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Illustration: Sarah Grillo/Axios

American democracy faces what could be its greatest test in a lifetime as signs mount that Russia is working to interfere in the 2020 U.S. presidential election, while the Trump administration and its allies systematically minimize those efforts, in the process becoming an accessory to them.

Why it matters: It's becoming ever more difficult to find any boundary between foreign meddling and domestic disinformation.

The big picture: As journalist David Halberstam once observed of the McCarthyist convulsions of the 1950s, "If the center did not fold, it did not exactly hold, either." As the president and his proxies invent monsters to destroy, while declaring that real monsters are imaginary, the center of the American polity faces unprecedented strain from within and without.

Driving the news: Just last week...

Microsoft announced that hackers linked to Russia as well as China and Iran were attempting to infiltrate political organizations including both the Trump and Biden campaigns.

  • It's unclear whether these campaigns are "mere" spying attempts or preludes to a 2016-style hack-and-dump campaign seeking to alter the American political dynamic.

A whistleblower told House lawmakers that, while working as the top intelligence official in the Department of Homeland Security, acting agency chief Chad Wolf told him "to cease providing intelligence assessments on the threat of Russian interference in the United States, and instead start reporting on interference activities by China and Iran."

  • Wolf, according to the whistleblower, was working on orders from national security adviser Robert O’Brien.

The Treasury Department sanctioned Andrii Derkach, a Ukrainian parliamentarian and active Russian agent.

  • The move was a belated official acknowledgment that Derkach’s campaign to smear Joe Biden is in essence a Russia-backed disinformation operation.
  • Not mentioned by Treasury: Trump lawyer and confidante Rudy Giuliani pushed material from Derkach.
  • The Derkach operation has also received the imprimatur of legitimacy from Senate Homeland Security Committee Chair Ron Johnson (R-Wis.), whose investigation into Biden is built in part around Derkach-provided material.

Microsoft’s disclosures make clear that Chinese and Iranian cyber spies are also targeting U.S. politicians and political operatives.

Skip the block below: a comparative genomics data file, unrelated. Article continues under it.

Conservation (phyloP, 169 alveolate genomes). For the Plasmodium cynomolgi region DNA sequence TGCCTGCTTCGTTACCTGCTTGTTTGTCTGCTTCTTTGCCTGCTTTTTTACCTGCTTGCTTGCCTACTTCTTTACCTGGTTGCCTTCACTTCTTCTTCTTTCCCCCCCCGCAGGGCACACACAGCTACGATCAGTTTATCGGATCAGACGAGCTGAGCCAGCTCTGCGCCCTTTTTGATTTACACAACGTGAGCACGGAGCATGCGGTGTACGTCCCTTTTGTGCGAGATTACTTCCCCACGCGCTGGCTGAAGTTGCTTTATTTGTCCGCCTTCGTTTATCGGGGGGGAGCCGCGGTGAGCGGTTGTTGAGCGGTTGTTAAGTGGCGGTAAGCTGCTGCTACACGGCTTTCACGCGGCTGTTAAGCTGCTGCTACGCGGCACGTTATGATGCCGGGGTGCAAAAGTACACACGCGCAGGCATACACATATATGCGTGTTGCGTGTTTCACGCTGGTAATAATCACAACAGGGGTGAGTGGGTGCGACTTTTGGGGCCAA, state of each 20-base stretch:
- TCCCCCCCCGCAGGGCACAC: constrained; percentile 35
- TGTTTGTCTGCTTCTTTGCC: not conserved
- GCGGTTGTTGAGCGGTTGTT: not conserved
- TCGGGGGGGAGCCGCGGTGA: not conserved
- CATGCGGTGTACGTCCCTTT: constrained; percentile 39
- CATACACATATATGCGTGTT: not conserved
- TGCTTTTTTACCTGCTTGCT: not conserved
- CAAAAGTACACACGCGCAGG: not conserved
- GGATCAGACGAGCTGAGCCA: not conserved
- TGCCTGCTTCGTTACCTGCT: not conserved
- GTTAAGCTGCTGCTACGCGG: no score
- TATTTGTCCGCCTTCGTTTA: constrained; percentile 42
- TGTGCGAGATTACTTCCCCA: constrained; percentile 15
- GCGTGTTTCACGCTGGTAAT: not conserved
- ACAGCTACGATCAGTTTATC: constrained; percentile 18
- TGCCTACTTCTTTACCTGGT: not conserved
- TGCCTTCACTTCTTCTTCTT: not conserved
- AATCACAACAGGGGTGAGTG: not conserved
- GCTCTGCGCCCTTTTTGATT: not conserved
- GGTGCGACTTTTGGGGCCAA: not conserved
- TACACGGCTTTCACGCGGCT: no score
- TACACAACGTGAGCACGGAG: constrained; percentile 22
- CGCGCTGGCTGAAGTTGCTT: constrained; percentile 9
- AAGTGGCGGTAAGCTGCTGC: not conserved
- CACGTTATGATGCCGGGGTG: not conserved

• Top U.S. intelligence officials have said that both Beijing and Tehran are seeking to influence the 2020 election, and they prefer that former Vice President Biden is victorious in November.

Yes, but: Only Russia has a demonstrated record of taking the momentous step beyond cyber spying to actually using pilfered political data in service of covert action: hacking, then leaking material strategically to sow chaos in the U.S. and tip the scales toward its preferred candidate.

And unlike in 2016, the levers of federal power are being used to stamp out public disclosures on the subject.

  • As willing, powerful U.S. political figures circulate material from interference campaigns while also downplaying the threat they pose, the line between foreign and domestic disinformation is blurring, and perhaps eroding entirely.
  • There is no intelligence or national security solution to what has become, in essence, an acute domestic political crisis.

Be smart: Leaders in Moscow can watch CNN or read the Washington Post and interpret the administration’s timorous response to Russian active measures clearly as tacit encouragement — or at least implicit tolerance.

What's next: A close election in November will likely be contested, and ballot counting could drag on for weeks; legal challenges, for months.

  • Foreign intelligence services may rush into the void, seeking to exacerbate political tensions and weaken the United States.
  • Domestic politicians, including the president himself, will likely sow fear, uncertainty and doubt about the results, perhaps amplifying disinformation created by foreign actors. Other levers of state power can be used for the same ends.
  • Massive street protests, and other forms of nonviolent and even violent extra-parliamentary politics, may become widespread.

The bottom line: America is in a vulnerable place, and we simply don’t know what might push the wobbling center toward collapse.

Go deeper

Updated Nov 25, 2020 - Politics & Policy

Trump gives Biden access to presidential intelligence briefings

Photo: Mark Makela/Getty Images

The Trump White House on Tuesday gave President-elect Biden access to daily presidential intelligence briefings, a source familiar with the matter tells Axios.

Why it matters: Trump has refused to share the briefs until now, as he continues to challenge the result of the election and declines to concede. The president's acquiescence comes as another sign that the transition to a Biden administration is taking place.

3 hours ago - World

Map: A look at world population density in 3D

This fascinating map is made by Alasdair Rae of Sheffield, England, a former professor of urban studies who is the founder of Automatic Knowledge. It shows world population density in 3D.

Details: "No land is shown on the map, only the locations where people actually live. ... The higher the spike, the more people live in an area. Where there are no spikes, there are no people (e.g. you can clearly identify ... the Sahara Desert)."

Biden's Day 1 challenges: The immigration reset

Illustration: Aïda Amer/Axios

President-elect Biden has an aggressive Day 1 immigration agenda that relies heavily on executive actions to undo President Trump's crackdown.

Why it matters: It's not that easy. Trump issued more than 400 executive actions on immigration. Advocates are fired up. The Supreme Court could threaten the Deferred Action for Childhood Arrivals (DACA) program, and experts warn there could be another surge at the border.